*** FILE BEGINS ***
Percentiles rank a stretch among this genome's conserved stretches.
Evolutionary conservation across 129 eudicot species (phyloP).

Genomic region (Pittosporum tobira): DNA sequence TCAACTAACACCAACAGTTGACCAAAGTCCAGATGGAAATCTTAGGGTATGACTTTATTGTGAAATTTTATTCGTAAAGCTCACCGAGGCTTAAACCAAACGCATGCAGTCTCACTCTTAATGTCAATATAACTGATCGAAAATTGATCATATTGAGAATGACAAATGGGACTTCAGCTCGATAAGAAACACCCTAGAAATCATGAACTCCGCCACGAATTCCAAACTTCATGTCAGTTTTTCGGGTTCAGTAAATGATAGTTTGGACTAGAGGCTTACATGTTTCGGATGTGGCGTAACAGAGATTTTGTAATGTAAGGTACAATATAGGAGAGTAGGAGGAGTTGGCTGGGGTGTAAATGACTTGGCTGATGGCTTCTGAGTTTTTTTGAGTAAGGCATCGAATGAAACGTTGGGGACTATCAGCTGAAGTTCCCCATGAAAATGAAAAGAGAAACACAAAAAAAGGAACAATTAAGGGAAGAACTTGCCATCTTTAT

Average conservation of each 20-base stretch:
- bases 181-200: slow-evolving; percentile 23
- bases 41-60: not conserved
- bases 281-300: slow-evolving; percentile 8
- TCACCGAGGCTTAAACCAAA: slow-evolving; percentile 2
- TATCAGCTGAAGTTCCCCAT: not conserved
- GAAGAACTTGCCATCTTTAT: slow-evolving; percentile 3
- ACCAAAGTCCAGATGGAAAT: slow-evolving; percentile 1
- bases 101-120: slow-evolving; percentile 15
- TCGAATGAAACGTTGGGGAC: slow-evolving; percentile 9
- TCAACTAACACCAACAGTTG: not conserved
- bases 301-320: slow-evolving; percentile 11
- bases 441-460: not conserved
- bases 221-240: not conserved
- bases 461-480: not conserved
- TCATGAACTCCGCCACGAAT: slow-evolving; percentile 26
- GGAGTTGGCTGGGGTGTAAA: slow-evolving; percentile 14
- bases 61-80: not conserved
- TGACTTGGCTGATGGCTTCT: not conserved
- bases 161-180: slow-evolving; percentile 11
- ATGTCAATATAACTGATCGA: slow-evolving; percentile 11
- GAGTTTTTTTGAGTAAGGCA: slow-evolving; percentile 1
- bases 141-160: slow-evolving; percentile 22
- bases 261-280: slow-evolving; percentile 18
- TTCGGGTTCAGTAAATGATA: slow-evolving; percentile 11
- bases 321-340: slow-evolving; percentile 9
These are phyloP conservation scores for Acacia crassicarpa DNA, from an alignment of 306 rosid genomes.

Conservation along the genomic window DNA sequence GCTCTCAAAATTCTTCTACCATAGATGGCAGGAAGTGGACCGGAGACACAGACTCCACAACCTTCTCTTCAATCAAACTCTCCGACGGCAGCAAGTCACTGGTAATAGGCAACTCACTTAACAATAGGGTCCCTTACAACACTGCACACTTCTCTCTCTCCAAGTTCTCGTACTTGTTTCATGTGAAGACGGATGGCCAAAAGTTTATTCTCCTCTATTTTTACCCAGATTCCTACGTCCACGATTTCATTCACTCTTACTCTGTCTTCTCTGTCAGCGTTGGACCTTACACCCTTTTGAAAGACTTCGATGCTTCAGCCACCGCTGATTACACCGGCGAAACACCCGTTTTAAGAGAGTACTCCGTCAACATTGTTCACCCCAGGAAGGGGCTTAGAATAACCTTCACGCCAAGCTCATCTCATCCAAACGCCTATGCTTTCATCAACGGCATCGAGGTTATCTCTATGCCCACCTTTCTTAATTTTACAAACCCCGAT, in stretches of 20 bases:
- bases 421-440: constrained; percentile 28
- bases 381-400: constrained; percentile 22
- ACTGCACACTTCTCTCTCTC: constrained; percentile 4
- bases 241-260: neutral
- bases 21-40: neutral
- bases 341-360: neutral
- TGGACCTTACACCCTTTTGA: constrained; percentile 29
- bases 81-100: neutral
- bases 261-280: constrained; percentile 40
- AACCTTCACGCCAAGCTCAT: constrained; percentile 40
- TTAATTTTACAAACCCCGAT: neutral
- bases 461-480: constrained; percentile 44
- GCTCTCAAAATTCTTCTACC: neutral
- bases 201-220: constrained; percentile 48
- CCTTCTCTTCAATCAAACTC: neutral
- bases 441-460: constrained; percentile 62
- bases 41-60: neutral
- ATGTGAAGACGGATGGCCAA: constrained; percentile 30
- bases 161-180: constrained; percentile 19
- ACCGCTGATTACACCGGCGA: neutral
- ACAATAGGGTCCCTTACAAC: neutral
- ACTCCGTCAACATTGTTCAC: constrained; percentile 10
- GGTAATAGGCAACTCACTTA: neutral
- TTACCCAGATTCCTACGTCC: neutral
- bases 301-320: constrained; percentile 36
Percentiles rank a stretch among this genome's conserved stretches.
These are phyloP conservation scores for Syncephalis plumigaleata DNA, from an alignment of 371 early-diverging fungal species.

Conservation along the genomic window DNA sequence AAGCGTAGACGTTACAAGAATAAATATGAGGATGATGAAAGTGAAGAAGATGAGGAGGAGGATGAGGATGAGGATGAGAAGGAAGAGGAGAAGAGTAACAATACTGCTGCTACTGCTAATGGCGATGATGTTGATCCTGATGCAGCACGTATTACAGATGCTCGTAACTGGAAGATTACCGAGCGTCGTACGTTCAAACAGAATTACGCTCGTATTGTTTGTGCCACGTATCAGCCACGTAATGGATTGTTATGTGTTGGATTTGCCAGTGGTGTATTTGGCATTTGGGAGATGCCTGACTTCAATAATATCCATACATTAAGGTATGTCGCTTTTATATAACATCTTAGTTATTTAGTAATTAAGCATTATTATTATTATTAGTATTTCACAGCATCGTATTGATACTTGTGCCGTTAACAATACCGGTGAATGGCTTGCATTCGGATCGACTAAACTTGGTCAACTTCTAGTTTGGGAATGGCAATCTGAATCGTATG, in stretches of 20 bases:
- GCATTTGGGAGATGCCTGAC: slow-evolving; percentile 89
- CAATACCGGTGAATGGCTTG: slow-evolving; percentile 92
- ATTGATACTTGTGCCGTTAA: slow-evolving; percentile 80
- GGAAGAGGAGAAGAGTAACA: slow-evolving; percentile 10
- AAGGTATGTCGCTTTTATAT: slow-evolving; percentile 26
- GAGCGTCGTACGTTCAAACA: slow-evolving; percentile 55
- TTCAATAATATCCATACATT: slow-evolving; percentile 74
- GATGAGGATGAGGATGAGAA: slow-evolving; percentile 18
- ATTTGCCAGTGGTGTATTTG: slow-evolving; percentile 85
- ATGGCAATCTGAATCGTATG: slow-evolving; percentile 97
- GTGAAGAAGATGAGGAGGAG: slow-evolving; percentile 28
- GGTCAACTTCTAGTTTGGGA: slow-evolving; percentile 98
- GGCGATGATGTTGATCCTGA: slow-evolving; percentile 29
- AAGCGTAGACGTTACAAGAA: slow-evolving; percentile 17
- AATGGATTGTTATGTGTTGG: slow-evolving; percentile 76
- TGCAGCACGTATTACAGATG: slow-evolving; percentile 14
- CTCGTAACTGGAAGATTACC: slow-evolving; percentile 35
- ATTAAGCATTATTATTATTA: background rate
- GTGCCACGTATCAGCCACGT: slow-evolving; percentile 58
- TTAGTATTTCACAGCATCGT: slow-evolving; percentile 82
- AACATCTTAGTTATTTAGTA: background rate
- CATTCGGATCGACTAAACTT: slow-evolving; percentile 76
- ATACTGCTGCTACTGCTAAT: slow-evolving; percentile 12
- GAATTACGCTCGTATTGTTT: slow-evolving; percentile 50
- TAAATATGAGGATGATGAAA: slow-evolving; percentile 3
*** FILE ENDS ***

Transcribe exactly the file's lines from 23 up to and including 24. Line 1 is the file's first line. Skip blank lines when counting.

- bases 161-180: slow-evolving; percentile 11
- ATGTCAATATAACTGATCGA: slow-evolving; percentile 11